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Historic logging ban extended in Indonesia

Indonesian President Joko Widodo has refreshed a two-year moratorium on logging. But some environmental groups say he has ignored demands for more effective protection of the country's forests.

It could be good news for the primary forests of the world: The Indonesian government has renewed a moratorium on logging. But environmental groups say the ban doesn't do enough to protect some of the world's most important rainforests.

The rule is aimed at protecting the country's virgin forest forests and peatland. But a string of exceptions allow cutting of trees for projects deemed in the national interest. Environmentalists say this can mean everything from oil and gas extraction, to farming in the ostensible interest of food security. And, secondary forests - or areas that have already been logged and then replanted - do not fall under protection.

"More than 70 percent of Indonesia used to be covered by forest," Greenpeace forestry expert Yuyun Indradi told DW. "It's one of our greatest assets, and it is very sad to see deforestation happening at a speed beyond our expectations - and contribute to global [carbon] emissions."

Clear-cut forest in Indonesia (Photo: imago/HBLnetwork)

Deforestation to make way for plam oil plantations is one threat to Indonesia's forests

The moratorium was first introduced in 2011, when Norway pledged up to $1 billion to the Indonesian government to preserve rainforests, and was renewed in 2013.

This week, Indonesian President Joko Widodo signed a further two-year extension. "We need to protect our forests," Widodo said.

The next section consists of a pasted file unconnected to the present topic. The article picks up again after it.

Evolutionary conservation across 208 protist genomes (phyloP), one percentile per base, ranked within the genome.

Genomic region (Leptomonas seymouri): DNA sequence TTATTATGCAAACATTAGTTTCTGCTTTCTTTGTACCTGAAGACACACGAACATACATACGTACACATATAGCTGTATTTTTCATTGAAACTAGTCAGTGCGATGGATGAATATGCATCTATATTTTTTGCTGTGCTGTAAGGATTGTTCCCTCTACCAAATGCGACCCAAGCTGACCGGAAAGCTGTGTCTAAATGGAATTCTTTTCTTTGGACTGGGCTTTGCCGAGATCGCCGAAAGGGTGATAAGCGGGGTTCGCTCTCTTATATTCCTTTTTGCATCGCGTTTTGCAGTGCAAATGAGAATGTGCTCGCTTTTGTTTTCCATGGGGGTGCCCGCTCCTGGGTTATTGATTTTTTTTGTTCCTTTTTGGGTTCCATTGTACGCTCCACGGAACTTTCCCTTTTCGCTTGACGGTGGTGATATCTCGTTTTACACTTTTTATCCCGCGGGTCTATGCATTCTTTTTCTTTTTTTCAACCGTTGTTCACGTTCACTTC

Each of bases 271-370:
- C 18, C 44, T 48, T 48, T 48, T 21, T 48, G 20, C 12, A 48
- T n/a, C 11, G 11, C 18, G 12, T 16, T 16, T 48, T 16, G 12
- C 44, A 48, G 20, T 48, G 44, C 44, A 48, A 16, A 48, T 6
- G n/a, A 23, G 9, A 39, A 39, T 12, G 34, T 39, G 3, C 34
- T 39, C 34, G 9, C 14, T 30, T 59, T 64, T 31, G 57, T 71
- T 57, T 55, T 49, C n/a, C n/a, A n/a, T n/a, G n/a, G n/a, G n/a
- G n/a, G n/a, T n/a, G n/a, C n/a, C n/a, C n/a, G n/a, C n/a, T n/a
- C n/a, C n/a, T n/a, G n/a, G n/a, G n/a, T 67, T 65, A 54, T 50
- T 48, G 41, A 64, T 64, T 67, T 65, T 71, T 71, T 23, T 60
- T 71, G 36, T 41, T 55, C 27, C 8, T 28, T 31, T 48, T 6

Indradi said that previous to 2011, Indonesia held the word record for the deforestation rate, at 2 million hectares per year. Indonesia still loses an average of around half a million hectares of primary forest each year - mainly to agriculture, according to the World Resources Institute (WRI). Palm oil is the country's biggest agricultural export.

Indonesia's forests are home to endangered species including orangutans, tigers and elephants. According to Greenpeace, the current moratorium leaves 48.5 million hectares of forest at risk.

Orangutan mother with baby (Photo: EPA/M.A.PUSHPA KUMARA)

Indonesian forests are home to endangered species, including orangutans

WRI found that the moratorium was not always upheld, as local officials were often unclear on which areas were protected. The organization has called for Indonesia's rainforests to be given permanent protection, something it says would contribute to the aims of United Nations climate talks in Paris later this year.

A partnership led by WRI called Global Forest Watch found that restricting logging concessions could boost the sustainability of agricultural production, resulting in long-term economic benefit.

Greenpeace expressed disappointment that the moratorium was not strengthened. "We expected more because the president has a background in forestry," Indradi said.

However, Indradi added that the Indonesian Environment and Forestry Ministry had raised the hope that additional legislation outside the moratorium could close the loopholes - something that has broad public support.

"That's something we have to grab hold of and use to push for change to happen," he said.

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